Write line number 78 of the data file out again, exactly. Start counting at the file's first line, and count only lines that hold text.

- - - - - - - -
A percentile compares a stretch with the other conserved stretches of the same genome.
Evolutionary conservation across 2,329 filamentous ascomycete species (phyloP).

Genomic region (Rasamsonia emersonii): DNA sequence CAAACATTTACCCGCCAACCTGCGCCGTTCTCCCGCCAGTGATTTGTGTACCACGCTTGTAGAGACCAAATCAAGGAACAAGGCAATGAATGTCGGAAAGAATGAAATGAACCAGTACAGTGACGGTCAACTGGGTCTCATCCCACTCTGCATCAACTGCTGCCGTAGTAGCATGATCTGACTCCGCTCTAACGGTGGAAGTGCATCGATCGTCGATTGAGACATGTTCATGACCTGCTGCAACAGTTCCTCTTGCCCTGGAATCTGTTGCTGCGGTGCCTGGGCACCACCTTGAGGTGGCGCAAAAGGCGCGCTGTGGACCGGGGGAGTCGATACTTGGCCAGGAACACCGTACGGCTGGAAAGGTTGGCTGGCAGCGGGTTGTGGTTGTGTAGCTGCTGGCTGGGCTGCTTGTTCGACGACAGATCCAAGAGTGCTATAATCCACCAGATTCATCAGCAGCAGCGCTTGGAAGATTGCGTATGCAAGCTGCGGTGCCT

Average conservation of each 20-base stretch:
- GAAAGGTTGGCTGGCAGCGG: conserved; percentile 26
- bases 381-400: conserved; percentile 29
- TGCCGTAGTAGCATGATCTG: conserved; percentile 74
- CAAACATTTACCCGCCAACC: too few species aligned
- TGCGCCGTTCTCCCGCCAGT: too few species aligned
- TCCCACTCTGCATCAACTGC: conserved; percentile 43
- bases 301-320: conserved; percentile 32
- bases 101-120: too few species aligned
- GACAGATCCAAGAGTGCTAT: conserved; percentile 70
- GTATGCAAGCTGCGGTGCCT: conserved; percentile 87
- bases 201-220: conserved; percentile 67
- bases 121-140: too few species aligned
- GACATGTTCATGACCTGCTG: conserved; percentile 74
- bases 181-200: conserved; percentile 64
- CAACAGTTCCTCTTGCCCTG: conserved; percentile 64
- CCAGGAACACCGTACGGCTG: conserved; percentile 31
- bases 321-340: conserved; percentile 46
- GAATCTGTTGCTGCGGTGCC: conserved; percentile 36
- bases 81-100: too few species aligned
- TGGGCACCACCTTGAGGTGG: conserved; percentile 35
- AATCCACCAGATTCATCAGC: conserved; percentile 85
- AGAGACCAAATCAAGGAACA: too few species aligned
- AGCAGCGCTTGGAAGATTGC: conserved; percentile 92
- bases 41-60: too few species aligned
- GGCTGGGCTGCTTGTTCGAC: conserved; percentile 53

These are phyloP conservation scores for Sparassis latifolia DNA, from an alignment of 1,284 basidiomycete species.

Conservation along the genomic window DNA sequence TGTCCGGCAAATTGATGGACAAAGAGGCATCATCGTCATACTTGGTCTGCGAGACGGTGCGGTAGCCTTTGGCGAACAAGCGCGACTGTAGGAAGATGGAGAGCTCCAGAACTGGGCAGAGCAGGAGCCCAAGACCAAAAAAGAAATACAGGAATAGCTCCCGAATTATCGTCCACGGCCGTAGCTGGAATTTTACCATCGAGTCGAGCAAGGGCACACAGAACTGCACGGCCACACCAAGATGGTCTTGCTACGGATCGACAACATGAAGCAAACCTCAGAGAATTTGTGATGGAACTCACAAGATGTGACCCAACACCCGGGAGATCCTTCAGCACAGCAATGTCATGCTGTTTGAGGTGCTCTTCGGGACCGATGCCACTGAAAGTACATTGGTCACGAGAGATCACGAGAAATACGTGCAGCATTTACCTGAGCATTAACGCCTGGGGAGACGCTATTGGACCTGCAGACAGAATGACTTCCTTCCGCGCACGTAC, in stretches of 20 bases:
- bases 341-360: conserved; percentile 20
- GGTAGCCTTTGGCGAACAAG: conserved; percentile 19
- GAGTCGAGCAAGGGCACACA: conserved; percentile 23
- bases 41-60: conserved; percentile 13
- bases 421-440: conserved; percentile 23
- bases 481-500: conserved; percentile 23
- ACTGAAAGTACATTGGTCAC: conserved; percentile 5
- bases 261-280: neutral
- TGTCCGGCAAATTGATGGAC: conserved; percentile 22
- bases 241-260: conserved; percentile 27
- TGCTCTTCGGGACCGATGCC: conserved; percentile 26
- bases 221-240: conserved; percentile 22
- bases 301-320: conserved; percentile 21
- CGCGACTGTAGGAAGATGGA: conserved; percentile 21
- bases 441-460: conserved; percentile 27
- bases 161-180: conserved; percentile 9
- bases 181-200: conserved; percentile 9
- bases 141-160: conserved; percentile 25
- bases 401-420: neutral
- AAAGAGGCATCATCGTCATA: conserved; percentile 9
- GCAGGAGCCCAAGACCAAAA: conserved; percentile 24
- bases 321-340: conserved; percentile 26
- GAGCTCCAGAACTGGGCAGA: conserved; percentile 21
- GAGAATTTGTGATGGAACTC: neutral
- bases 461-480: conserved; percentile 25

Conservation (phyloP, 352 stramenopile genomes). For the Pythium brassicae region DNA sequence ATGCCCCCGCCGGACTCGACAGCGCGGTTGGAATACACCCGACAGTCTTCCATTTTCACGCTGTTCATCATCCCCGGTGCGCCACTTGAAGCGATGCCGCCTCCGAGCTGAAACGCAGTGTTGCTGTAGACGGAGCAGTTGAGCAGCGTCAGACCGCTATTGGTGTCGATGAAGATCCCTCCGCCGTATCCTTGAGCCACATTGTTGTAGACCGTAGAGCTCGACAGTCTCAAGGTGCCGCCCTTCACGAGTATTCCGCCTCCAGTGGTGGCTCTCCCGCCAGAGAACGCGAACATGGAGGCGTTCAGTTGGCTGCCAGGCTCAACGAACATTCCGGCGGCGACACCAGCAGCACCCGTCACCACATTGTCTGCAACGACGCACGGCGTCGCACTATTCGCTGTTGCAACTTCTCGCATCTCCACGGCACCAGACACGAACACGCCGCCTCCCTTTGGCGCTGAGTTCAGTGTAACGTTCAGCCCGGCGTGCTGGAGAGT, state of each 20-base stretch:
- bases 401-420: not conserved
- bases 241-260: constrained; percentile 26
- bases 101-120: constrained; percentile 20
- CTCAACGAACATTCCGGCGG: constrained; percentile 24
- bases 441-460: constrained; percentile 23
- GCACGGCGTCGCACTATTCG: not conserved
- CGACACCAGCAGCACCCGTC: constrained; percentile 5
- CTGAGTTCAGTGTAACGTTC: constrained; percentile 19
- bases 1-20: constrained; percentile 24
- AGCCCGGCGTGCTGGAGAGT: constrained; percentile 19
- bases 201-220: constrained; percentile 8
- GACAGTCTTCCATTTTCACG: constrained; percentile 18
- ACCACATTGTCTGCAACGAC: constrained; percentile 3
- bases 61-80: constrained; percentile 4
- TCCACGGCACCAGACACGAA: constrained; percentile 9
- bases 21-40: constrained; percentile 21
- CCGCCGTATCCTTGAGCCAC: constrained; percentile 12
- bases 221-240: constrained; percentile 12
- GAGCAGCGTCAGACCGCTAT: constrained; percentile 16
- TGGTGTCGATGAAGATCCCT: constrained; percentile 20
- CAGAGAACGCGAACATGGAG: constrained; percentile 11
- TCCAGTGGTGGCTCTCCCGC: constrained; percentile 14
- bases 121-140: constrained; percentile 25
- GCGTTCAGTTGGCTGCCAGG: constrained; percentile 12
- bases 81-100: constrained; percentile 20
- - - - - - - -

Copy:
- CAGAGAACGCGAACATGGAG: constrained; percentile 11